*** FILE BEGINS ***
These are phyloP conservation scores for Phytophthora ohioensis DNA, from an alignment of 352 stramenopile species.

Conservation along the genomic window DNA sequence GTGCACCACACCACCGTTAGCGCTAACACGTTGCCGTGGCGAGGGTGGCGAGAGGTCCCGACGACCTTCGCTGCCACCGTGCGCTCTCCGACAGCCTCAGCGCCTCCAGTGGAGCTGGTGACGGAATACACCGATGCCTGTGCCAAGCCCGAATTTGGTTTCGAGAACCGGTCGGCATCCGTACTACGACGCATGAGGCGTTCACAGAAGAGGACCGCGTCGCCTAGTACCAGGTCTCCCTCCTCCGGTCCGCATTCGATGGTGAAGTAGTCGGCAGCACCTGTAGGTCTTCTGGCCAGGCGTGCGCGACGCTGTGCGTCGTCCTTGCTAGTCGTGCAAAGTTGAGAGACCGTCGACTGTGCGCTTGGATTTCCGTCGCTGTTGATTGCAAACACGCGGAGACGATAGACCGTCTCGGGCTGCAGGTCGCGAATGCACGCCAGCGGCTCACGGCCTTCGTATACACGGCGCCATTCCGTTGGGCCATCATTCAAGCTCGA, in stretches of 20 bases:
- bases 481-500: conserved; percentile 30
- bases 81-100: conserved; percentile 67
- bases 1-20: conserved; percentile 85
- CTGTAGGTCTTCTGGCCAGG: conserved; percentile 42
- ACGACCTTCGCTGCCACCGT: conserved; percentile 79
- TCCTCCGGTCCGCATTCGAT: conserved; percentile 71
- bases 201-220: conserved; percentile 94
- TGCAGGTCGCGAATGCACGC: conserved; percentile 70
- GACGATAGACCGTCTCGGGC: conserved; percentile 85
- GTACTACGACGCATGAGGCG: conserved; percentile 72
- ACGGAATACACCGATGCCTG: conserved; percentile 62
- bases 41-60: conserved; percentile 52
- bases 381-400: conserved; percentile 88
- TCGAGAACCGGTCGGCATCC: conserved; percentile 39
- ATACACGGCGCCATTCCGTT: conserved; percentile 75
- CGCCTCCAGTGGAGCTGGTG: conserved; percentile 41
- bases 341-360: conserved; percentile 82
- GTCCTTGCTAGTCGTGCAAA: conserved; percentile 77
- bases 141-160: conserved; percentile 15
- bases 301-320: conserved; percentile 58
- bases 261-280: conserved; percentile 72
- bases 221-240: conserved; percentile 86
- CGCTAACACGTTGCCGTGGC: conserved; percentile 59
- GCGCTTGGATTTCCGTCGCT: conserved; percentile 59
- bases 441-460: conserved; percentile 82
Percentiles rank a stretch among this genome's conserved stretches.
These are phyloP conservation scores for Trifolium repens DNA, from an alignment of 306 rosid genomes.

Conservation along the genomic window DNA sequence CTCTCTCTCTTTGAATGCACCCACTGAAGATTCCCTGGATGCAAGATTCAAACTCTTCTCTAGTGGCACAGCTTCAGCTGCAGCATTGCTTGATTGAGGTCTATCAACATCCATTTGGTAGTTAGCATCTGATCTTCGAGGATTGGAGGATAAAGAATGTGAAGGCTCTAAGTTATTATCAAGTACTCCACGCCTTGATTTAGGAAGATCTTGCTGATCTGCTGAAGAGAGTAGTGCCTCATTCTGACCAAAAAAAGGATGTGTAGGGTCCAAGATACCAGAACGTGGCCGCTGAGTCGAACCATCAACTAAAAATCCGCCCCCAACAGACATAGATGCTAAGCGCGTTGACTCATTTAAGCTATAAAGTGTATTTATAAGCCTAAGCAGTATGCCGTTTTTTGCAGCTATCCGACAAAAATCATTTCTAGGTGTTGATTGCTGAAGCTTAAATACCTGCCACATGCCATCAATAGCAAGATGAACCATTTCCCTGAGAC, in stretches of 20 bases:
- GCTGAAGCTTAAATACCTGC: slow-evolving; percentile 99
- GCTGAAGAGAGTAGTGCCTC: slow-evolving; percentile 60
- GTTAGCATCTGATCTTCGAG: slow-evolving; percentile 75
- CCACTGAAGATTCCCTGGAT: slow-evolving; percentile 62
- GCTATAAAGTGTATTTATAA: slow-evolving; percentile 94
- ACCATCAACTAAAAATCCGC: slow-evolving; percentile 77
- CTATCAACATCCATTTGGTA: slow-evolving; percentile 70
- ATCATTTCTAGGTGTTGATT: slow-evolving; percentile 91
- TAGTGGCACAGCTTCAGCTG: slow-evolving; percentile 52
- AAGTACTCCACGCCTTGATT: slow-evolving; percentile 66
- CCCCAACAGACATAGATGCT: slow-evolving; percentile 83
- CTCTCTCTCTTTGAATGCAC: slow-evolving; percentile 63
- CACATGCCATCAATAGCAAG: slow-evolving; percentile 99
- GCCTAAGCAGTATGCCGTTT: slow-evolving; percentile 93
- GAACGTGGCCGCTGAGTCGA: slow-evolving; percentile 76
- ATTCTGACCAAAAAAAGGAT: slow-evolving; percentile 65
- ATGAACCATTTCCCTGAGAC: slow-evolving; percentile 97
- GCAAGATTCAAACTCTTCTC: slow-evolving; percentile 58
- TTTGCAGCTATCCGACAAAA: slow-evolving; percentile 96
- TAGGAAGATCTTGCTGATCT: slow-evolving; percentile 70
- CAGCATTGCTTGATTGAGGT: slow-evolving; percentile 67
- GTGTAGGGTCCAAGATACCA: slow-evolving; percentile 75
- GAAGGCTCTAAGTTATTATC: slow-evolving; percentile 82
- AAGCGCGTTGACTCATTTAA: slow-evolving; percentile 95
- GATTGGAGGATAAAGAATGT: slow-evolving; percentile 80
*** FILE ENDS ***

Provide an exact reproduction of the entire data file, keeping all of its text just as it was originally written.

These are phyloP conservation scores for Phytophthora ohioensis DNA, from an alignment of 352 stramenopile species.

Conservation along the genomic window DNA sequence GTGCACCACACCACCGTTAGCGCTAACACGTTGCCGTGGCGAGGGTGGCGAGAGGTCCCGACGACCTTCGCTGCCACCGTGCGCTCTCCGACAGCCTCAGCGCCTCCAGTGGAGCTGGTGACGGAATACACCGATGCCTGTGCCAAGCCCGAATTTGGTTTCGAGAACCGGTCGGCATCCGTACTACGACGCATGAGGCGTTCACAGAAGAGGACCGCGTCGCCTAGTACCAGGTCTCCCTCCTCCGGTCCGCATTCGATGGTGAAGTAGTCGGCAGCACCTGTAGGTCTTCTGGCCAGGCGTGCGCGACGCTGTGCGTCGTCCTTGCTAGTCGTGCAAAGTTGAGAGACCGTCGACTGTGCGCTTGGATTTCCGTCGCTGTTGATTGCAAACACGCGGAGACGATAGACCGTCTCGGGCTGCAGGTCGCGAATGCACGCCAGCGGCTCACGGCCTTCGTATACACGGCGCCATTCCGTTGGGCCATCATTCAAGCTCGA, in stretches of 20 bases:
- bases 481-500: conserved; percentile 30
- bases 81-100: conserved; percentile 67
- bases 1-20: conserved; percentile 85
- CTGTAGGTCTTCTGGCCAGG: conserved; percentile 42
- ACGACCTTCGCTGCCACCGT: conserved; percentile 79
- TCCTCCGGTCCGCATTCGAT: conserved; percentile 71
- bases 201-220: conserved; percentile 94
- TGCAGGTCGCGAATGCACGC: conserved; percentile 70
- GACGATAGACCGTCTCGGGC: conserved; percentile 85
- GTACTACGACGCATGAGGCG: conserved; percentile 72
- ACGGAATACACCGATGCCTG: conserved; percentile 62
- bases 41-60: conserved; percentile 52
- bases 381-400: conserved; percentile 88
- TCGAGAACCGGTCGGCATCC: conserved; percentile 39
- ATACACGGCGCCATTCCGTT: conserved; percentile 75
- CGCCTCCAGTGGAGCTGGTG: conserved; percentile 41
- bases 341-360: conserved; percentile 82
- GTCCTTGCTAGTCGTGCAAA: conserved; percentile 77
- bases 141-160: conserved; percentile 15
- bases 301-320: conserved; percentile 58
- bases 261-280: conserved; percentile 72
- bases 221-240: conserved; percentile 86
- CGCTAACACGTTGCCGTGGC: conserved; percentile 59
- GCGCTTGGATTTCCGTCGCT: conserved; percentile 59
- bases 441-460: conserved; percentile 82
Percentiles rank a stretch among this genome's conserved stretches.
These are phyloP conservation scores for Trifolium repens DNA, from an alignment of 306 rosid genomes.

Conservation along the genomic window DNA sequence CTCTCTCTCTTTGAATGCACCCACTGAAGATTCCCTGGATGCAAGATTCAAACTCTTCTCTAGTGGCACAGCTTCAGCTGCAGCATTGCTTGATTGAGGTCTATCAACATCCATTTGGTAGTTAGCATCTGATCTTCGAGGATTGGAGGATAAAGAATGTGAAGGCTCTAAGTTATTATCAAGTACTCCACGCCTTGATTTAGGAAGATCTTGCTGATCTGCTGAAGAGAGTAGTGCCTCATTCTGACCAAAAAAAGGATGTGTAGGGTCCAAGATACCAGAACGTGGCCGCTGAGTCGAACCATCAACTAAAAATCCGCCCCCAACAGACATAGATGCTAAGCGCGTTGACTCATTTAAGCTATAAAGTGTATTTATAAGCCTAAGCAGTATGCCGTTTTTTGCAGCTATCCGACAAAAATCATTTCTAGGTGTTGATTGCTGAAGCTTAAATACCTGCCACATGCCATCAATAGCAAGATGAACCATTTCCCTGAGAC, in stretches of 20 bases:
- GCTGAAGCTTAAATACCTGC: slow-evolving; percentile 99
- GCTGAAGAGAGTAGTGCCTC: slow-evolving; percentile 60
- GTTAGCATCTGATCTTCGAG: slow-evolving; percentile 75
- CCACTGAAGATTCCCTGGAT: slow-evolving; percentile 62
- GCTATAAAGTGTATTTATAA: slow-evolving; percentile 94
- ACCATCAACTAAAAATCCGC: slow-evolving; percentile 77
- CTATCAACATCCATTTGGTA: slow-evolving; percentile 70
- ATCATTTCTAGGTGTTGATT: slow-evolving; percentile 91
- TAGTGGCACAGCTTCAGCTG: slow-evolving; percentile 52
- AAGTACTCCACGCCTTGATT: slow-evolving; percentile 66
- CCCCAACAGACATAGATGCT: slow-evolving; percentile 83
- CTCTCTCTCTTTGAATGCAC: slow-evolving; percentile 63
- CACATGCCATCAATAGCAAG: slow-evolving; percentile 99
- GCCTAAGCAGTATGCCGTTT: slow-evolving; percentile 93
- GAACGTGGCCGCTGAGTCGA: slow-evolving; percentile 76
- ATTCTGACCAAAAAAAGGAT: slow-evolving; percentile 65
- ATGAACCATTTCCCTGAGAC: slow-evolving; percentile 97
- GCAAGATTCAAACTCTTCTC: slow-evolving; percentile 58
- TTTGCAGCTATCCGACAAAA: slow-evolving; percentile 96
- TAGGAAGATCTTGCTGATCT: slow-evolving; percentile 70
- CAGCATTGCTTGATTGAGGT: slow-evolving; percentile 67
- GTGTAGGGTCCAAGATACCA: slow-evolving; percentile 75
- GAAGGCTCTAAGTTATTATC: slow-evolving; percentile 82
- AAGCGCGTTGACTCATTTAA: slow-evolving; percentile 95
- GATTGGAGGATAAAGAATGT: slow-evolving; percentile 80